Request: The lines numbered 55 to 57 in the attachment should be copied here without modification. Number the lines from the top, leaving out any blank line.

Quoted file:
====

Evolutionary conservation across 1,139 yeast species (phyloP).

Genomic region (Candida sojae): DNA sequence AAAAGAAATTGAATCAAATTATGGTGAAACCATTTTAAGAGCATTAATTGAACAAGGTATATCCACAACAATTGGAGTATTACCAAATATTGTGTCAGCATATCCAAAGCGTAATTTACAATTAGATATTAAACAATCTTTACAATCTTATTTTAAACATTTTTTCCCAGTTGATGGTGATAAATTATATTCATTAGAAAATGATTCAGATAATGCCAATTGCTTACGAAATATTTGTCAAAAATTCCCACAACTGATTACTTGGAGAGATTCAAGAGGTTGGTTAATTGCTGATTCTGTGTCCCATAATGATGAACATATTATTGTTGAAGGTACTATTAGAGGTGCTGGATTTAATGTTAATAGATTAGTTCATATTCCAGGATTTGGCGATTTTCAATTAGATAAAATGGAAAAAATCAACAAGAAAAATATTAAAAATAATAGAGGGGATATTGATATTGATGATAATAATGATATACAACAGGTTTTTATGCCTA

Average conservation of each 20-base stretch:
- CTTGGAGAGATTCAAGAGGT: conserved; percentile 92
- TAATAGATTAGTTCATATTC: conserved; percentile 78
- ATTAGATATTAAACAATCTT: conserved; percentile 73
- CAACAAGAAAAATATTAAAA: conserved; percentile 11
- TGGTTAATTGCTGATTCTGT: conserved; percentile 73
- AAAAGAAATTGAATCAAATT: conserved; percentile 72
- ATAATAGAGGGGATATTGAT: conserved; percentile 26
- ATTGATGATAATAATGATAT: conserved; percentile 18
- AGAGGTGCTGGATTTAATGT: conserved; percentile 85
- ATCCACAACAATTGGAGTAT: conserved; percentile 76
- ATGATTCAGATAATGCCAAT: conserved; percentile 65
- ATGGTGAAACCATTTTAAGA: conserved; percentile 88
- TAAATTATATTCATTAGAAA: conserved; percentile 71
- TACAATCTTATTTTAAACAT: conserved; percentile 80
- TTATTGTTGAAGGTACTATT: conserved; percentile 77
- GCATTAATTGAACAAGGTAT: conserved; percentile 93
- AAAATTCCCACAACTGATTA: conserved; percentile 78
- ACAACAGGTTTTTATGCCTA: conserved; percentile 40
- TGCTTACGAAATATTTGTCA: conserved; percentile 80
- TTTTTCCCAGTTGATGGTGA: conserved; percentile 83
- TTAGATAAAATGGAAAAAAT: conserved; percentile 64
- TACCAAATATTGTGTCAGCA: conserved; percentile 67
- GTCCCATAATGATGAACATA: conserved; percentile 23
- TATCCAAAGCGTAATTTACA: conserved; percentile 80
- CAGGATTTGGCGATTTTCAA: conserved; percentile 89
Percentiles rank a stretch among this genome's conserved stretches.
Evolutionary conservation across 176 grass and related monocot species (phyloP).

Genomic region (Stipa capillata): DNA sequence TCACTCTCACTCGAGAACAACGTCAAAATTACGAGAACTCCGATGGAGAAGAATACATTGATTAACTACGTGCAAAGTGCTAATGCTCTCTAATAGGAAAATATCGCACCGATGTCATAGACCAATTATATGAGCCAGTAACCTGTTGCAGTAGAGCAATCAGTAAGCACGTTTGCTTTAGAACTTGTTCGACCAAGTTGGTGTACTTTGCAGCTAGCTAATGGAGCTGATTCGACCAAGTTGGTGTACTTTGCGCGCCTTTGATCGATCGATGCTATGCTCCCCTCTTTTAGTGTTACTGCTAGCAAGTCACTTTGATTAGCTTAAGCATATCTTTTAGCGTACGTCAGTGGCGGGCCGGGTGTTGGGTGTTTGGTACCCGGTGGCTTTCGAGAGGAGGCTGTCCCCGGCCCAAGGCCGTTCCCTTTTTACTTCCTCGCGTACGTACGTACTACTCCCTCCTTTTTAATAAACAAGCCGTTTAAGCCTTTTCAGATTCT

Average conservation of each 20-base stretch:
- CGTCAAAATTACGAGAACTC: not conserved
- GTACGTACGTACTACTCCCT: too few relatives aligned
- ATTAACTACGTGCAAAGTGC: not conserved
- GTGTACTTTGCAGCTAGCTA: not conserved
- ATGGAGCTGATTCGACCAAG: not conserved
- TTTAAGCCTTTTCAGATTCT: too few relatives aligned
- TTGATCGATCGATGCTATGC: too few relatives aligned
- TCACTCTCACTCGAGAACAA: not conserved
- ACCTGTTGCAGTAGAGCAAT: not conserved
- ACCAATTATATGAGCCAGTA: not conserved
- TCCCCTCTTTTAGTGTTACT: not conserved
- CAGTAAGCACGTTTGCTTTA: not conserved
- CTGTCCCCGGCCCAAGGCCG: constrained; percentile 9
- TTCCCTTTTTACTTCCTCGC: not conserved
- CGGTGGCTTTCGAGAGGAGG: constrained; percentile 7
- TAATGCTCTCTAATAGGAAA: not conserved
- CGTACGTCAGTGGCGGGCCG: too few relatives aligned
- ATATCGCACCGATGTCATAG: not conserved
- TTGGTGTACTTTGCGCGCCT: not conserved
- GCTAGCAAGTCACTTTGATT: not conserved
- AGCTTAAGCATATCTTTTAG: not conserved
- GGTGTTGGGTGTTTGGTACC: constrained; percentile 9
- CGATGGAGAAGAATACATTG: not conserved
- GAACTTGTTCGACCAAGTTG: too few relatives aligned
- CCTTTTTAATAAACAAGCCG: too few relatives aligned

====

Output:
- CGATGGAGAAGAATACATTG: not conserved
- GAACTTGTTCGACCAAGTTG: too few relatives aligned
- CCTTTTTAATAAACAAGCCG: too few relatives aligned